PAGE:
Korean infant formula market: Domestic products reign, while Germany tops imported list

By Tingmin Koe

- Last updated on GMT

In Korea, the prices of infant formulas imported from Germany and Australia have decreased year-on-year.  ©Getty Images
In Korea, the prices of infant formulas imported from Germany and Australia have decreased year-on-year. ©Getty Images

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Over half of South Korean mothers have purchased domestically made infant formulas, while the most popular imported products came from Germany, followed by New Zealand, the Netherlands, and Australia.

This is according to a report released by the Korean Consumer Agency (KCA) in February.

The report was based on an online survey involving 500 respondents conducted in October last year.

According to the report, 51.6 per cent of the respondents had bought domestically produced infant formulas in the last six months.

For the remaining respondents, one in five bought products from Germany, 13 per cent from New Zealand and 4.6 per cent from the Netherlands.

The report noted that there was an increase in the purchase of imported products, despite a declining birth rate.

Citing data by the Ministry of Agriculture, Food and Rural Affairs, it said that the domestic production of powdered milk in 2020 was down 24.5 per cent yoy, but imports had climbed 4.6 per cent.


While domestically produced products were cheaper than imports, the imports from Australia and Germany were becoming more competitive.

For instance, the average selling price of locally produced infant formula was KRW$36k (US$29) per kg in June 2021, up 0.3 per cent from 2020 and 1.9 per cent from 2019.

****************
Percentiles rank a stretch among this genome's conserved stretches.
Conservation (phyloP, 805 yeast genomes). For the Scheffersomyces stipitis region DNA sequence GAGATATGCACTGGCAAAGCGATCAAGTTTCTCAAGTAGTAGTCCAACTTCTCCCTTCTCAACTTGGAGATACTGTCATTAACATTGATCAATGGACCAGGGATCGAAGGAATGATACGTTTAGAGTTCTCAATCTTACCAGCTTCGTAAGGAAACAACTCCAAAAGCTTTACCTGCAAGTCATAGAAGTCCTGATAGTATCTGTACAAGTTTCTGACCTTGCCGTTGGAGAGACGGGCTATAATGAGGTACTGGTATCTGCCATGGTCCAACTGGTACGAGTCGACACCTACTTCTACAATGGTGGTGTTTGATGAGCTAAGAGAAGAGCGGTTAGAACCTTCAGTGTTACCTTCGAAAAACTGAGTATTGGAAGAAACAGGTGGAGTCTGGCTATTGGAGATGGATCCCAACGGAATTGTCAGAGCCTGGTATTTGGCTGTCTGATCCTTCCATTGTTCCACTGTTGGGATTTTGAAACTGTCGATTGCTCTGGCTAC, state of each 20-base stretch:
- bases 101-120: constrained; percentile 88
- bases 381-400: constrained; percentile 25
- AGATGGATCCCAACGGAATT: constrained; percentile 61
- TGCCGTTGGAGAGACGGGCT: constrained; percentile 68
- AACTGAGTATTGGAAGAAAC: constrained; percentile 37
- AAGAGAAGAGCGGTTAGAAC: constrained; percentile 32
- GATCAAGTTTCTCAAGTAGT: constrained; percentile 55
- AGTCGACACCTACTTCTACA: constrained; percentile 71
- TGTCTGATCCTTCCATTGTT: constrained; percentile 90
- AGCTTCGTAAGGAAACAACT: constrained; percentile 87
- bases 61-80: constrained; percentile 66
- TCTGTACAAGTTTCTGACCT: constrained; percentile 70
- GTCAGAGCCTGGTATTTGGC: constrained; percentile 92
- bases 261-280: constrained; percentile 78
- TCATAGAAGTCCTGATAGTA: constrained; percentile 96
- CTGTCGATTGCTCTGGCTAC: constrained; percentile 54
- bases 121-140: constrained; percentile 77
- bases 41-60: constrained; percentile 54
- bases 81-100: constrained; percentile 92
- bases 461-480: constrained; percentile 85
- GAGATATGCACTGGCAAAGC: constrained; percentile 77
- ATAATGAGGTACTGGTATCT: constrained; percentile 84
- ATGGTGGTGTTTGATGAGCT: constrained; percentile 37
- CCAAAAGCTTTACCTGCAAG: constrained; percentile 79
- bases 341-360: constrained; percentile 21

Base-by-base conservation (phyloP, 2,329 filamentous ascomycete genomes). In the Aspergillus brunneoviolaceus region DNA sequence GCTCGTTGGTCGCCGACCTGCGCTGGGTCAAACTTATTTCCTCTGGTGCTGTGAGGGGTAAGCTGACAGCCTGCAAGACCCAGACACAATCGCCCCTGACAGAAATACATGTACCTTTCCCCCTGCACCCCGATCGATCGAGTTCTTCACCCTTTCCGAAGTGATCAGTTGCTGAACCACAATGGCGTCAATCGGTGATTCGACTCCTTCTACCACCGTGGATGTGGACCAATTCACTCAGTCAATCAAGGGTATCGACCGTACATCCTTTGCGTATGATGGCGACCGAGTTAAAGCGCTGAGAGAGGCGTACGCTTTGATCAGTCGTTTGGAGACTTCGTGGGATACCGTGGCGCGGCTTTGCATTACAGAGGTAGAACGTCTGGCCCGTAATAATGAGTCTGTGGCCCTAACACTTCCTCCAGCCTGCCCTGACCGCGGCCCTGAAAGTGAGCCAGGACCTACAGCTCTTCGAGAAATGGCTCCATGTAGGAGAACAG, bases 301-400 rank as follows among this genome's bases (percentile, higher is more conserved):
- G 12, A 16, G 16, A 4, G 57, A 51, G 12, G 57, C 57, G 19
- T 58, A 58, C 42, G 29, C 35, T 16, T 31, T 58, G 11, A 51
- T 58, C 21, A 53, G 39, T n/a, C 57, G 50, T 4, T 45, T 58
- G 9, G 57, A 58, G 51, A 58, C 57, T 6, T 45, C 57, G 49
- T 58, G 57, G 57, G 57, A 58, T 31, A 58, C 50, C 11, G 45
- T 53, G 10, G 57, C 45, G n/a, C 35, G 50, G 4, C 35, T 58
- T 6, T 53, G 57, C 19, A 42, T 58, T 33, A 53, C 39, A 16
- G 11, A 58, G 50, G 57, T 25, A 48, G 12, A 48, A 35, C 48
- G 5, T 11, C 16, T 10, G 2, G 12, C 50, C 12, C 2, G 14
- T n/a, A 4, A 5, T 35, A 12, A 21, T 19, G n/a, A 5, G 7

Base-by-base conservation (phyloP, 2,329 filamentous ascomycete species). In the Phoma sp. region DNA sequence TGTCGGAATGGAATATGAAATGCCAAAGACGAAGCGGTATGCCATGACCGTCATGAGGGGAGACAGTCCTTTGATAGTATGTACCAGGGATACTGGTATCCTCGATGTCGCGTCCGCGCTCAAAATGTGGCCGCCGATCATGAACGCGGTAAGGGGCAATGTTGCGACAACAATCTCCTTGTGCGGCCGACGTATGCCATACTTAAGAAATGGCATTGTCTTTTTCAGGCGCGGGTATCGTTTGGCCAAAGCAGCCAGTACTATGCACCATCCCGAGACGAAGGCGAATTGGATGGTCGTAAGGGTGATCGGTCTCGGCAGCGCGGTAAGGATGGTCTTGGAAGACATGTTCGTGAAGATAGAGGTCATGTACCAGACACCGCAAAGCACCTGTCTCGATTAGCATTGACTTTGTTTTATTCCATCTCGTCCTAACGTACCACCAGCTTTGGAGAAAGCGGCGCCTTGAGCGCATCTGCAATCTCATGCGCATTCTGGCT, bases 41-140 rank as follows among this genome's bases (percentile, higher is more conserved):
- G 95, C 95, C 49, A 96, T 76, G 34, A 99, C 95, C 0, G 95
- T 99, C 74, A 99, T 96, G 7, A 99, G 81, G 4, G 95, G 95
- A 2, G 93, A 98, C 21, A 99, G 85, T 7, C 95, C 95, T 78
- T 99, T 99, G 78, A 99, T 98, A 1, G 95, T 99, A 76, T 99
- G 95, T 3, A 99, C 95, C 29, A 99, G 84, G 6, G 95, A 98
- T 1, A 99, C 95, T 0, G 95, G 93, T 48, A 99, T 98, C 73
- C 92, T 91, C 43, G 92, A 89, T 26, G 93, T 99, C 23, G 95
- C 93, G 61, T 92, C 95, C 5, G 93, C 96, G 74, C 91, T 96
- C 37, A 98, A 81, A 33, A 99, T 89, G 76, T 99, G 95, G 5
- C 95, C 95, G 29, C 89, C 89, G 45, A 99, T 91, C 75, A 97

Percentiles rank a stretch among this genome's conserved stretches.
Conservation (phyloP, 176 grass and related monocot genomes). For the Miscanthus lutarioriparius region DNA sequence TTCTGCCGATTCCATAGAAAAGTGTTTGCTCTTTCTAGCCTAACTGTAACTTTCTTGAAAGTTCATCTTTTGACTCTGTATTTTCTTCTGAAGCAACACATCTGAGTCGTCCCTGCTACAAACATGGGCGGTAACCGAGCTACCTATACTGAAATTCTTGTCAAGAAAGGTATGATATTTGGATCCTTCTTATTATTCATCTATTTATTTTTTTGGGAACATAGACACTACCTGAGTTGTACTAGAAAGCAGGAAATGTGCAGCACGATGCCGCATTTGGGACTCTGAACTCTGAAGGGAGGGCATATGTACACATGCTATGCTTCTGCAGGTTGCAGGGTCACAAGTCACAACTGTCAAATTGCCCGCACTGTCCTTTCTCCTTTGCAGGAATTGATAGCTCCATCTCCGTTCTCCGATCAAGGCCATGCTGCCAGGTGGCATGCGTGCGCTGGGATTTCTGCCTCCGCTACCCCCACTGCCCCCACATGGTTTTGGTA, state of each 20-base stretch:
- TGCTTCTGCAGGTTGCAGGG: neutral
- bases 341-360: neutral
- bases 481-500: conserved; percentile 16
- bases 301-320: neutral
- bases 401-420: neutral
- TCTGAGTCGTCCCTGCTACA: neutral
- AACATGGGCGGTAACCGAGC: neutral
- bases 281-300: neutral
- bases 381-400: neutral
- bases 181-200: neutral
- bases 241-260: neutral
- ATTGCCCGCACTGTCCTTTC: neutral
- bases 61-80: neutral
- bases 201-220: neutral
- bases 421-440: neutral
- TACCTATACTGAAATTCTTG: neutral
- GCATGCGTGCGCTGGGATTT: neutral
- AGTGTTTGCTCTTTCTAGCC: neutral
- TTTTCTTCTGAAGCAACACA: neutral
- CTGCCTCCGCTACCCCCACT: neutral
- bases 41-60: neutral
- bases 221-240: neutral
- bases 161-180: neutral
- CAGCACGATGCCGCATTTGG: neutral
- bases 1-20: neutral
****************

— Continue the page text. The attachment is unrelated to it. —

On the other hand, a marked reduction was seen in imports from Germany, where the average selling price per kg was down 10.8 per cent from 2020 to KRW$42k (US$34) in last June.

Similarly, imports from Australia were 10.8 per cent cheaper yoy, selling at the average price of KRW$37k (US$39) per kg – comparable to locally made products.

South Korea and the European Union’s free trade agreement has been provisionally applied since 2011.

However, the report noted that the price cuts was depending on the country of origin.

For instance, The Netherlands, was bucking the trend with average selling price up 6.8 per cent from year 2020 to KRW$46k (US$37) last June. This was also 11.9 per cent higher than the prices in 2019.  

Ireland had the most expensive products – with average selling price at KRW$69k (US$56) per kg – an amount which left unchanged in the past two years.

A majority of the mothers (74.6 per cent) bought the formulas from online shopping malls, followed by large discount stores (12.8 per cent).

Impact of mothers’ age

Mothers who gave birth at an older age tend to prefer premium products.

“As the age of first childbirth increases, mothers in their early 40s prefer premium products compared to the other age groups.

“The purchase rate of organic and goat’s milk is also higher,” ​said the report.

One in two mothers between 40 and 45 years old said they had bought premium infant formulas and planned to do so in the future.

In contrast, this was the case for 34 per cent of the mothers between 35 and 39 years old, and 37.9 per cent of those between 30 and 34 years old. 

While the regular infant formula was the mainstay, 25 per cent and 10 per cent of mothers in their early 40s had bought organic milk and goat’s milk respectively.

In comparison, the purchase rate of organic milk was 21.6 per cent (35-39 years old), 19.7 per cent (30-34 years old), and 23 per cent (25-29 years old).

The uptake of goat’s milk was the lowest amongst mothers aged 35 to 39 – with only 3.1 per cent said they have bought the product. The purchase rate was higher for mothers between 25 and 29 years old at six per cent and four per cent for mothers aged 30 to 34. 

In 2020, the average age of women who gave birth was 33.1 years old.

Why a certain product?

The most common reason for choosing a product was because the child had consumed the product well, according to 44.4 per cent of the respondents.

Only one in five (20.6 per cent) was concerned with the nutritional content of the product.

Another 9.6 per cent chose a product that’s deemed as safe, while 6.8 per cent chose a product that was most similar to breast milk.

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